Tiger comes to Nhill
Is it an Avro Anson or a Wirraway? No, it’s too small, it has two wings – it is a Tiger Moth.
When Len Creek was a young lad, planes from the Nhill RAAF base flying over his family’s Winiam East farm ignited interest in aviation.
The aircraft was involved in training runs to the Little Desert for dog fighting and bombing practice.
But most fascinating for Len was the Tiger Moths doing aerobatics including loop-the-loops.
The interest prompted a young Len to buy a balsa wood model glider and he was excited to give it a try.
His neighbour Lyall Schultz happened to see his test run at Nhill’s Goldsworthy Park, as well as the disappointment on his face when the plane did not fly far before nose-diving into the dirt.
Lyall took Len under his wing and helped him to sand and adjust the wings until it flew like a dream.
With his aviation interest further ignited, Len decided that one day he would learn to fly one of the planes that flew overhead.
Witnessing joy rides in a Tiger Moth at Nhill Show proved to be too enticing for Len, who at the age of about 12, saved his pocket money for 12 months to be able to pay for his first flight experience.
This was the most amazing thing he had ever experienced and he was fascinated at what he saw from such a dizzy height.
A loop-the-loop at the end of the ride proved to be memorable.
When Len had the finance to do so, he joined Nhill Aero Club and learned to fly in a Tiger Moth. He fell in love with this aircraft.
Recently Len decided he would like to have his own Tiger Moth and after some searching and negotiations he is now the proud owner of ‘VH-RIN A17-588’.
With Len in the cockpit, the aircraft made its first landing at Nhill Aerodrome earlier this month in front of an excited crowd of onlookers.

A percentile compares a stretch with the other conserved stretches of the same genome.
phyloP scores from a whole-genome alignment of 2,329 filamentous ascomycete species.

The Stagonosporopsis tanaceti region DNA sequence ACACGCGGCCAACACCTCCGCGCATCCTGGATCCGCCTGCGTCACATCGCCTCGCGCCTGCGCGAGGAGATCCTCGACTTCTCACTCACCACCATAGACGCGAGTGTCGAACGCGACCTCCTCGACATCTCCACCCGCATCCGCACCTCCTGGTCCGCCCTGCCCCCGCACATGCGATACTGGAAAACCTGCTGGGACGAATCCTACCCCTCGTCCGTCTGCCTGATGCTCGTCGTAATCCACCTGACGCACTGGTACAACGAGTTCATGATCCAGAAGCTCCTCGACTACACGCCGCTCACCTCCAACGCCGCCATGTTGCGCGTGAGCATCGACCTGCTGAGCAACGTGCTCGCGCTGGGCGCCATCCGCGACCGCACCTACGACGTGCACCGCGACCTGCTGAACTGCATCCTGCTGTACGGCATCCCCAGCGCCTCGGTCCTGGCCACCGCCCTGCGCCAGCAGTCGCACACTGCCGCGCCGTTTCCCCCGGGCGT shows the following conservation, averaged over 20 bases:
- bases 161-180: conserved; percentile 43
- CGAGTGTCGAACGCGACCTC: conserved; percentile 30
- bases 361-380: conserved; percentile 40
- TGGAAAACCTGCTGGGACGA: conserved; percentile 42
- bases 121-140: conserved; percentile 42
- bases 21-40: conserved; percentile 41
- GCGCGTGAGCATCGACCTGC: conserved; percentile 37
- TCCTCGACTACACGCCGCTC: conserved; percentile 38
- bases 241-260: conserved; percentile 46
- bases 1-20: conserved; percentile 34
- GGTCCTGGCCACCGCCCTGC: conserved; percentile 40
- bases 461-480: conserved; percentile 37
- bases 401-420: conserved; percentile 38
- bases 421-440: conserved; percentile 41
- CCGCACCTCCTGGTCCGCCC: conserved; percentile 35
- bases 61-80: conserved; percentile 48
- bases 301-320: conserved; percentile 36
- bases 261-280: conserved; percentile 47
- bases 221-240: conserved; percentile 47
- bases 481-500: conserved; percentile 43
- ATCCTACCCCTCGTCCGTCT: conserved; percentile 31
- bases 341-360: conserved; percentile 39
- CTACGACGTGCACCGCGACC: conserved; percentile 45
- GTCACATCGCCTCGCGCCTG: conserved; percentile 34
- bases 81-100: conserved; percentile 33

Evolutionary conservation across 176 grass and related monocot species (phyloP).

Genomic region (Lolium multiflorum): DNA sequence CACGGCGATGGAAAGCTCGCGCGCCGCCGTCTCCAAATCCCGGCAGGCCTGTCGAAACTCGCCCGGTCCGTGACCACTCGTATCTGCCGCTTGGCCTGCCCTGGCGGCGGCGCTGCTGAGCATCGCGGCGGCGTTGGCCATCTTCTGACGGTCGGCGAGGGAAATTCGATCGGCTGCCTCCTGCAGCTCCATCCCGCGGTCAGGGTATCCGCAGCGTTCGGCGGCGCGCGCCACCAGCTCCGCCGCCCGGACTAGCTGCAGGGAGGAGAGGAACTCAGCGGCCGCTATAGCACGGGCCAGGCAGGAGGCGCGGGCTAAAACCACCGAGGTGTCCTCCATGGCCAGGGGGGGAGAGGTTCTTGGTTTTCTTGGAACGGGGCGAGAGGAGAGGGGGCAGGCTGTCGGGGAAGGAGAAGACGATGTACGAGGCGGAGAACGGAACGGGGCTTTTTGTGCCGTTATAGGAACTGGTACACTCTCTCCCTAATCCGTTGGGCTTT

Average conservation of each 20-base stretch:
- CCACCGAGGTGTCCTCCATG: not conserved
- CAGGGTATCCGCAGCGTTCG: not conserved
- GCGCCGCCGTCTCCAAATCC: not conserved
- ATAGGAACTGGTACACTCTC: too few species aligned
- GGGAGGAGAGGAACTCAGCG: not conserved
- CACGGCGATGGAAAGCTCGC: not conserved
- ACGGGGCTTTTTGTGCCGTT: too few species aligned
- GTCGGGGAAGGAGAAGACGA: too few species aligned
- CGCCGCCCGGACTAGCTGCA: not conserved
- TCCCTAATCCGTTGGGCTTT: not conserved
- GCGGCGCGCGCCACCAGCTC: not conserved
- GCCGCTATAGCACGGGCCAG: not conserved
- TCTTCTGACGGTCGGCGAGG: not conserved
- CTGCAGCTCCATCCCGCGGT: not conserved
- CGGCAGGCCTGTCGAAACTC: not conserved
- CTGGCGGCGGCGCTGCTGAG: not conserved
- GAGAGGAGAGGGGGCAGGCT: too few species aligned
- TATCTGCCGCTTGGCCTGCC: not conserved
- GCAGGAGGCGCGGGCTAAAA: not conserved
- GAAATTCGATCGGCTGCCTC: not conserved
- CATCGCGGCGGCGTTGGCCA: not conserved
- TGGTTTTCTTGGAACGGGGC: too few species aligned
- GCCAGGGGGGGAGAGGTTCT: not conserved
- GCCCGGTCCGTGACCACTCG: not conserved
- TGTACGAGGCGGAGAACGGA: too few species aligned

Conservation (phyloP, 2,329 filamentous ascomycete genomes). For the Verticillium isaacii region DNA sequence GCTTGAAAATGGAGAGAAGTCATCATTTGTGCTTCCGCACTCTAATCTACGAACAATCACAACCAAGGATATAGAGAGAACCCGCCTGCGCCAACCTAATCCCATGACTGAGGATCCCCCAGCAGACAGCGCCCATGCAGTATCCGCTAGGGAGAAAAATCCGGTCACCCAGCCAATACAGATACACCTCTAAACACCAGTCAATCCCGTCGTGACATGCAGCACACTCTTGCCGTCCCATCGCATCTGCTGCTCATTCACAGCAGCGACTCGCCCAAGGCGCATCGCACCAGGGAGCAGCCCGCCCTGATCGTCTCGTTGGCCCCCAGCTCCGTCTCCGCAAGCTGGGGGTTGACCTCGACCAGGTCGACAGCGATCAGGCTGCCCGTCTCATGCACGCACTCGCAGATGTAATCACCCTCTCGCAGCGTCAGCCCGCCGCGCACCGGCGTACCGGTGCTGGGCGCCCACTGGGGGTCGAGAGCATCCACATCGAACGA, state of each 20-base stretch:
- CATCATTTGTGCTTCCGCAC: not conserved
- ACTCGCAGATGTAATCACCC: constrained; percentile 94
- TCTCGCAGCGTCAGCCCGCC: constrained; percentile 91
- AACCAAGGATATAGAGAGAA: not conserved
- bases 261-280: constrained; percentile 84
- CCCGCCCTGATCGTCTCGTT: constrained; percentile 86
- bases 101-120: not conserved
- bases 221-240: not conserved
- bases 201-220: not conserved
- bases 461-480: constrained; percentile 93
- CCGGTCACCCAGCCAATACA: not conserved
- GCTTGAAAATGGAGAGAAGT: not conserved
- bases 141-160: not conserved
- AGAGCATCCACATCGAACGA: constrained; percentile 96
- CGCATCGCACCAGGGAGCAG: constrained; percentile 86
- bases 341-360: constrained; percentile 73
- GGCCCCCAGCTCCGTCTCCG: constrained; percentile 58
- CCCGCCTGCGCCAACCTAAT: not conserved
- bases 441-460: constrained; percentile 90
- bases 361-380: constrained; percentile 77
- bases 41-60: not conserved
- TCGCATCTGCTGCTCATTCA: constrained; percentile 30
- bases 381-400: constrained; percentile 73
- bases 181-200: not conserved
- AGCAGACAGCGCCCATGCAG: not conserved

Nhill’s community will benefit from Len’s acquisition of this Tiger Moth because it will become one of the jewels on display at Nhill Aviation Heritage Centre, along with an Avro Anson, Link Trainer and soon-to-arrive Wirraway.
The Tiger Moth aircraft has a long and colourful history.
In 1909, Geoffrey De Havilland designed and built his first aircraft.
In 1925 he built the DH60 Gypsy Moth, which became the most popular aircraft in the world at the time and was used extensively for training pilots.
One of the drawbacks of the Gypsy Moth was the fuel tank was directly over the trainer’s head, making it difficult for pilots to get in and out of the cockpit.
De Havilland redesigned the aircraft and the improved design had the fuel tank and top wing pushed further forward.
To compensate for this he made the wings angled a bit, like the shape of a boomerang.
This seemed to work well, but meant the ends of the bottom wings were too close to the ground, making it easy to touch the ground on landing and take off.
He fixed the problem by lifting the ends of the bottom wings.
He called the model the Tiger Moth.
ADDITION: Len Creek’s Tiger Moth touches down in Nhill. Picture: JENNIFER GOLDSWORTHY